At Markham Psychological Services, you'll find help identifying and dealing with common marital issues. Some examples include:
Many of the strategies we use with couples are ones written about and recommended by Dr. Gottman. Psychologist John Gottman has spent more than 20 years studying what makes a marriage last. His book, "Why Marriages Succeed or Fail…and How You Can Make Yours Last" is an excellent read. This book guides you through a series of self-tests designed to help you determine what kind of marriage you have, where strengths and weaknesses are, and what specific action you can take to help your marriage. Dr. Gottman tells you how to recognize attitudes and behaviours that doom a marriage: contempt, criticism, defensiveness and stonewalling.
Did you know that highly successful couples argue as much as unhappy ones, but if they hurt the other person through a putdown or a harsh word, they are quick to repair the injury? This is one of many books that you can read prior to making the decision to work with a psychologist.
Emotional Disconnection-Isolation-Loneliness in Relationships
A strong, safe emotional connection or bond with a partner is a primary need for most people. We want to feel that our partner has our best interests at heart and will be there when we need help of any kind. We want to know our partner will care and be responsive when we feel insecure and uncertain. We want to feel that we matter and are important in our partner's life. When this bond weakens and leads to disconnection, we are anxious and panicky and struggle to recover the connection. Most of the time, we attempt to do so in unproductive ways. We may become demanding, angry, blaming and accusatory.
Schedule an evening visit with
a psychologist in Richmond Hill.
Using underlying theories from attachment theories and the wonderful resource materials written by psychologist Dr. Sue Johnson, we teach couples how to reconnect and strengthen the emotional bond they once had. Reading the bestseller "Hold Me Tight" is advised to understand the basic underlying principles of re-connecting.
Separation Counselling and Support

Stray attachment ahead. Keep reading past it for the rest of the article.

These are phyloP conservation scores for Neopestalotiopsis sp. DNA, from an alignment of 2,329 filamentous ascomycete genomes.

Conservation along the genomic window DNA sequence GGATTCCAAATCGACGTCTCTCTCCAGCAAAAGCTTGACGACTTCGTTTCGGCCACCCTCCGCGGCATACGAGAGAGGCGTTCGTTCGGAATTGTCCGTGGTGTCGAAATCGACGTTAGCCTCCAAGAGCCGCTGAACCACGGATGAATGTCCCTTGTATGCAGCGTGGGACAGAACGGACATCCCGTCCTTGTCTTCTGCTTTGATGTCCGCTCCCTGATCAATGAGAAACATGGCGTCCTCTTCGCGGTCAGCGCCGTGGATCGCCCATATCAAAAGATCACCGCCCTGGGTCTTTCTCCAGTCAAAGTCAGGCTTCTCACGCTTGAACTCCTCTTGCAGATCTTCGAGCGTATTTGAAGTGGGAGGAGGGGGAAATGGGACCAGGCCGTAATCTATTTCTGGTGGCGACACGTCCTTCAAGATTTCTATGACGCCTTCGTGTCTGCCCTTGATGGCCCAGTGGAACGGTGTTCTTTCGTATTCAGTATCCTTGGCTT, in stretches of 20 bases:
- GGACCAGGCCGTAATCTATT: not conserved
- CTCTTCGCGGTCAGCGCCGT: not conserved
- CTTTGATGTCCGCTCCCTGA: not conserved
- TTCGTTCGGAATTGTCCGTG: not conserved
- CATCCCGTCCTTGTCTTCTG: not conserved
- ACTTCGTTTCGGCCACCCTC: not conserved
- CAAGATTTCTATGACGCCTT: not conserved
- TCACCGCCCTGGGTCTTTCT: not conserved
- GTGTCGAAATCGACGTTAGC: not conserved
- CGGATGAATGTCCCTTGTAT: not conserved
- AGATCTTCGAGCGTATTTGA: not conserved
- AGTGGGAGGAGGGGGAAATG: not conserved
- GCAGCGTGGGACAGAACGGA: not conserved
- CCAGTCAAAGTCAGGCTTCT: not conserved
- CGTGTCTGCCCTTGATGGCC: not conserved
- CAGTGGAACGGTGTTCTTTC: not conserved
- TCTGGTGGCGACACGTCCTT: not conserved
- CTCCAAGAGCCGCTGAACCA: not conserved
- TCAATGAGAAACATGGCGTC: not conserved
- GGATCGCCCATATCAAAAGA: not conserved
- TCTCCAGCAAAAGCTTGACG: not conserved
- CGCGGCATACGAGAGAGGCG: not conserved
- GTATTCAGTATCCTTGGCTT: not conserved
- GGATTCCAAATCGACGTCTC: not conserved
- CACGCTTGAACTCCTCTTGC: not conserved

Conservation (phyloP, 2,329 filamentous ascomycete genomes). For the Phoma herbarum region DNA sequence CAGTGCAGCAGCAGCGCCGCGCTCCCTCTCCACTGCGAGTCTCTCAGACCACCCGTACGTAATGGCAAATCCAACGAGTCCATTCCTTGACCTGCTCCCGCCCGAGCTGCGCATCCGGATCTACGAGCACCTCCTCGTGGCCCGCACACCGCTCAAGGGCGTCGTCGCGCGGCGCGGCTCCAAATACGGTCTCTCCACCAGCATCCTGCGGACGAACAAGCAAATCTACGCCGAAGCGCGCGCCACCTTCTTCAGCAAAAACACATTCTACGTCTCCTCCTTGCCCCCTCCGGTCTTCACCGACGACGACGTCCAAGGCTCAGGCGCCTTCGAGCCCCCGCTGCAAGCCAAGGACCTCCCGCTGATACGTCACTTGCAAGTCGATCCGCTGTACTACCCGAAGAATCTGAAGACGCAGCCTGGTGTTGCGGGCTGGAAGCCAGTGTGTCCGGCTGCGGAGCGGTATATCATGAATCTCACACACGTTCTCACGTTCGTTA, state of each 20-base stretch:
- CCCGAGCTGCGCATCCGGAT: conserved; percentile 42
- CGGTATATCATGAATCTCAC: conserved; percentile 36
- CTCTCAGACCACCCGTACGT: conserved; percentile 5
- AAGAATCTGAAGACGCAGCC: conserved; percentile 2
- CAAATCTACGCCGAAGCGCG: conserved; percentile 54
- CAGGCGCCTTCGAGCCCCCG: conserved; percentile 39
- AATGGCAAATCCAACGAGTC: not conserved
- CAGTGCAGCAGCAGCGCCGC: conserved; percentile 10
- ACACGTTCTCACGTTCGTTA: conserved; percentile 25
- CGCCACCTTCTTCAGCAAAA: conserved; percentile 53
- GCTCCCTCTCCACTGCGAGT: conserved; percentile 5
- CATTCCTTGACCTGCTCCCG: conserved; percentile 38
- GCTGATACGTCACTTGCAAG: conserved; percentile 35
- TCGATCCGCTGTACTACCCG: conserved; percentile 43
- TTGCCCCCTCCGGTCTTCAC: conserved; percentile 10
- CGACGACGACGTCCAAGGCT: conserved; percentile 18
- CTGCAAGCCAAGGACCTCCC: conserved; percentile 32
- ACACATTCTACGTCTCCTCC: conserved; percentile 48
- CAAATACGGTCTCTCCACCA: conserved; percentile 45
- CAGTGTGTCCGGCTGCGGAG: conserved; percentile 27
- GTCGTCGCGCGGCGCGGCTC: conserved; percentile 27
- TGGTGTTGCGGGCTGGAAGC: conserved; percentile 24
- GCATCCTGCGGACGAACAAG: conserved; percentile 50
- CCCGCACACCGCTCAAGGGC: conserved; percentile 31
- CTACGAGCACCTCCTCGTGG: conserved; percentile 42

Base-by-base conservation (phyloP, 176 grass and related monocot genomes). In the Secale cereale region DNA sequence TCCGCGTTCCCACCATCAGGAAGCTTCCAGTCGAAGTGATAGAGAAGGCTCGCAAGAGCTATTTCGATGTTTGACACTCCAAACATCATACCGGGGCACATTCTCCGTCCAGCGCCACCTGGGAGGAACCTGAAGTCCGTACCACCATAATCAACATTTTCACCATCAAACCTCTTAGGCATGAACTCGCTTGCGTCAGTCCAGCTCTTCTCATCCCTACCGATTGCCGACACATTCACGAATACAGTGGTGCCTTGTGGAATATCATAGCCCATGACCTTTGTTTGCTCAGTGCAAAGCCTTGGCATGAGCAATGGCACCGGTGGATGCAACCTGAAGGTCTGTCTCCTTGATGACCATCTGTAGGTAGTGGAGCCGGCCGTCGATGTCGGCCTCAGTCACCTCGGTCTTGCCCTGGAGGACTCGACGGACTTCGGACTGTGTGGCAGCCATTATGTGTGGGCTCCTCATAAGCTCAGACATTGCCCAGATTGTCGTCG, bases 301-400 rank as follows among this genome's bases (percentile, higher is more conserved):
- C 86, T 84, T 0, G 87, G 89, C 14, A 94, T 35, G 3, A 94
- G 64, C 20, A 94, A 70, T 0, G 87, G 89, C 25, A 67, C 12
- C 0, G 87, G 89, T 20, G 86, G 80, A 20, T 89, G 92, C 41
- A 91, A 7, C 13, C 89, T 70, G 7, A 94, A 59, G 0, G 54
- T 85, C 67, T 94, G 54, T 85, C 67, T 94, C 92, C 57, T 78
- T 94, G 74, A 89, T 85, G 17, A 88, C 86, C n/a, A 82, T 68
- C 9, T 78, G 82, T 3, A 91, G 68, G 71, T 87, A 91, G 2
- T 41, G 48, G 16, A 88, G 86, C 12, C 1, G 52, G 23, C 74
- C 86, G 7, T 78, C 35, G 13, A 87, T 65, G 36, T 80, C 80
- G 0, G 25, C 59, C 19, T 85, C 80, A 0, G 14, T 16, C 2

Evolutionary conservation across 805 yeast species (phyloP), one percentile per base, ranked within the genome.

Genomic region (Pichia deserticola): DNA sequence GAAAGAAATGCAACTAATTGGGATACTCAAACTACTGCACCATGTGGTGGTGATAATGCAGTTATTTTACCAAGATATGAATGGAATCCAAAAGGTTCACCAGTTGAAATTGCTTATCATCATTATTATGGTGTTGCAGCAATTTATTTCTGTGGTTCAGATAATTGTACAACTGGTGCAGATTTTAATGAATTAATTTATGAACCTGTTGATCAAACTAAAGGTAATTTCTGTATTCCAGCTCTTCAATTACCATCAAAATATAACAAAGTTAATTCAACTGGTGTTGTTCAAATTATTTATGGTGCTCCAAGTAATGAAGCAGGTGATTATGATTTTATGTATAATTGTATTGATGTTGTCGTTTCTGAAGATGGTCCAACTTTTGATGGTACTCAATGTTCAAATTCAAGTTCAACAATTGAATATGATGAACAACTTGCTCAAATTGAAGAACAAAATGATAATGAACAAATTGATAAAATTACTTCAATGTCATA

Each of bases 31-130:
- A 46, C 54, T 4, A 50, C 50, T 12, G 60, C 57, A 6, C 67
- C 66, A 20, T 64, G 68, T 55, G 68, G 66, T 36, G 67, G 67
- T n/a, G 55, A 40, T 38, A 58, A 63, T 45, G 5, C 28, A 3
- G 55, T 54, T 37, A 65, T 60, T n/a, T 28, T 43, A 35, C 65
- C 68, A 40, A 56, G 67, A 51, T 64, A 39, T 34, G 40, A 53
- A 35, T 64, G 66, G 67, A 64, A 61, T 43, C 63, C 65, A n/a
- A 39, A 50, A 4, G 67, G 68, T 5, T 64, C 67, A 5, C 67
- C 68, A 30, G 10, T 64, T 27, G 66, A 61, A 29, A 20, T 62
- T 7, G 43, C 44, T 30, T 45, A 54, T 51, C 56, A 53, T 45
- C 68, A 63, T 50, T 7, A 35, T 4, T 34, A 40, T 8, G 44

Sometimes efforts to change and improve one's attitude and behaviour in a couple relationship come too late. A spouse or partner has been in distress for some time and has been asking for change with no or only fleeting change. Some partners ultimately arrive at a point of no return and opt to leave the relationship. The person who has been left behind is overwhelmed by a wide range of feelings that can include: disbelief, grief, a sense of failure and profound loss. I spoke with a man who was in a state of emotional shock when his wife presented him with divorce papers. I asked if she talked to him about what was upsetting her, and whether she had described the changes she was looking for. He replied "oh yeah, she complained once in a while, so when she didn't complain all the time, I assumed it really wasn't a big deal".
In my practice I observe primarily two types of affairs.
The first type is not intended or pre-meditated. Often it occurs at work with an associate or client that you like and have a good rapport with. It often occurs during a period in a relationship where a couple has become quite emotionally disconnected. Friendly chats turn into lunches and often highly personal information is shared over time which can create a strong bond. What starts to happen is that the emotional bond and connection can become quite powerful. This often results in a desire to spend more time with the individual. If the feeling is mutual lunches turn into dinners and eventually more. Some individuals may have the emotional strength to see what is happening at the lunch stage and abruptly discontinue the relationship. Others who may have felt neglected or unimportant for a long time may be so needy for attention and connection that they become drawn in and cannot find the internal resources to stop what is happening.
The second type of affair that I observe is more pre-meditated. The individual may be generally content in the marriage, but struggling with a gnawing sense of routine and monotony. Instead of directly addressing this with the partner increased excitement is sought outside of the relationship or marriage. Sometimes "it's just sex", but even a relationship that starts this way can sometimes turn into something more.
"But I Didn't Sleep with Him/Her"
Many people believe that if there is no sex that there was no affair. This is not how your partner will see it. You have to spend a considerable amount of time for emotional intimacy to develop which usually involves lying about your whereabouts or withholding pertinent information. If the emotional intimacy and bond starts to feel stronger than what it is with your partner, you are likely having an affair, an emotional affair. A physical affair is a predictable consequence.
"Can Our Marriage Recover and Thrive After this Affair?"
I have seen many couples recover and develop a stronger, happier, partnership/marriage.
It takes time to recover from the betrayal and to understand what challenges a couple has to address in their marriage.